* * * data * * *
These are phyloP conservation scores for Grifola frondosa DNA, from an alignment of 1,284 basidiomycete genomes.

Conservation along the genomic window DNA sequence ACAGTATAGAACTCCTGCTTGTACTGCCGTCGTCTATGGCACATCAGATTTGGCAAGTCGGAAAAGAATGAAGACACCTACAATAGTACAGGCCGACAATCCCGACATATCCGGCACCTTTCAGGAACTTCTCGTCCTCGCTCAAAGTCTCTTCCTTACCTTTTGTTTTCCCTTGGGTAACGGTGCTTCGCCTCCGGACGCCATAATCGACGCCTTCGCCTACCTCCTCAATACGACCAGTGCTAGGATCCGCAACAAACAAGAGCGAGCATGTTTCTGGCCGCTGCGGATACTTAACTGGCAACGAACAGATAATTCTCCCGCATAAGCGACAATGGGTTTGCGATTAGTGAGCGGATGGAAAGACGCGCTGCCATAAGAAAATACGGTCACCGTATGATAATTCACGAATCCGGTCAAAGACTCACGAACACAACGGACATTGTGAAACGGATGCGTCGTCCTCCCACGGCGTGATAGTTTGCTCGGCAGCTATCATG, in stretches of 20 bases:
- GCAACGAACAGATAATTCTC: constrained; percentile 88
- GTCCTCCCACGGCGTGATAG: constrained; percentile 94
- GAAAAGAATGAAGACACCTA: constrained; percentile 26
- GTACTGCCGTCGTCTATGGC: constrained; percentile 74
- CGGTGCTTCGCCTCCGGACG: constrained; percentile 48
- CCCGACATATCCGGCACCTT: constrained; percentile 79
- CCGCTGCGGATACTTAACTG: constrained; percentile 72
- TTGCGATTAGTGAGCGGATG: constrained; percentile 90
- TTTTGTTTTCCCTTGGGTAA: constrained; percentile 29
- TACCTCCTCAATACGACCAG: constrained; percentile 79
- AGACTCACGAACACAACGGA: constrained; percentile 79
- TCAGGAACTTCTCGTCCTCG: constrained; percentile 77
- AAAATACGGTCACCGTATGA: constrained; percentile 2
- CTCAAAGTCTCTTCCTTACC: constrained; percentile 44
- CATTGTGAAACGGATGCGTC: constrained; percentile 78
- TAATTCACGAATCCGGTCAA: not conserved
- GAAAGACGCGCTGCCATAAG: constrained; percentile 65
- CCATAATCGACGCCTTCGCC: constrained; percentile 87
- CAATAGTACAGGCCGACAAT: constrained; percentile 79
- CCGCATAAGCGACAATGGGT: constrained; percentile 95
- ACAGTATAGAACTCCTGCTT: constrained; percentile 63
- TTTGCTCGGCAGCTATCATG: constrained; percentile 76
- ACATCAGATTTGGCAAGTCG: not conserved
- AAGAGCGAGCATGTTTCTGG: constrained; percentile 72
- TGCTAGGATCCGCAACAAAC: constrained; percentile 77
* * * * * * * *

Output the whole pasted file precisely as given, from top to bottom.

These are phyloP conservation scores for Grifola frondosa DNA, from an alignment of 1,284 basidiomycete genomes.

Conservation along the genomic window DNA sequence ACAGTATAGAACTCCTGCTTGTACTGCCGTCGTCTATGGCACATCAGATTTGGCAAGTCGGAAAAGAATGAAGACACCTACAATAGTACAGGCCGACAATCCCGACATATCCGGCACCTTTCAGGAACTTCTCGTCCTCGCTCAAAGTCTCTTCCTTACCTTTTGTTTTCCCTTGGGTAACGGTGCTTCGCCTCCGGACGCCATAATCGACGCCTTCGCCTACCTCCTCAATACGACCAGTGCTAGGATCCGCAACAAACAAGAGCGAGCATGTTTCTGGCCGCTGCGGATACTTAACTGGCAACGAACAGATAATTCTCCCGCATAAGCGACAATGGGTTTGCGATTAGTGAGCGGATGGAAAGACGCGCTGCCATAAGAAAATACGGTCACCGTATGATAATTCACGAATCCGGTCAAAGACTCACGAACACAACGGACATTGTGAAACGGATGCGTCGTCCTCCCACGGCGTGATAGTTTGCTCGGCAGCTATCATG, in stretches of 20 bases:
- GCAACGAACAGATAATTCTC: constrained; percentile 88
- GTCCTCCCACGGCGTGATAG: constrained; percentile 94
- GAAAAGAATGAAGACACCTA: constrained; percentile 26
- GTACTGCCGTCGTCTATGGC: constrained; percentile 74
- CGGTGCTTCGCCTCCGGACG: constrained; percentile 48
- CCCGACATATCCGGCACCTT: constrained; percentile 79
- CCGCTGCGGATACTTAACTG: constrained; percentile 72
- TTGCGATTAGTGAGCGGATG: constrained; percentile 90
- TTTTGTTTTCCCTTGGGTAA: constrained; percentile 29
- TACCTCCTCAATACGACCAG: constrained; percentile 79
- AGACTCACGAACACAACGGA: constrained; percentile 79
- TCAGGAACTTCTCGTCCTCG: constrained; percentile 77
- AAAATACGGTCACCGTATGA: constrained; percentile 2
- CTCAAAGTCTCTTCCTTACC: constrained; percentile 44
- CATTGTGAAACGGATGCGTC: constrained; percentile 78
- TAATTCACGAATCCGGTCAA: not conserved
- GAAAGACGCGCTGCCATAAG: constrained; percentile 65
- CCATAATCGACGCCTTCGCC: constrained; percentile 87
- CAATAGTACAGGCCGACAAT: constrained; percentile 79
- CCGCATAAGCGACAATGGGT: constrained; percentile 95
- ACAGTATAGAACTCCTGCTT: constrained; percentile 63
- TTTGCTCGGCAGCTATCATG: constrained; percentile 76
- ACATCAGATTTGGCAAGTCG: not conserved
- AAGAGCGAGCATGTTTCTGG: constrained; percentile 72
- TGCTAGGATCCGCAACAAAC: constrained; percentile 77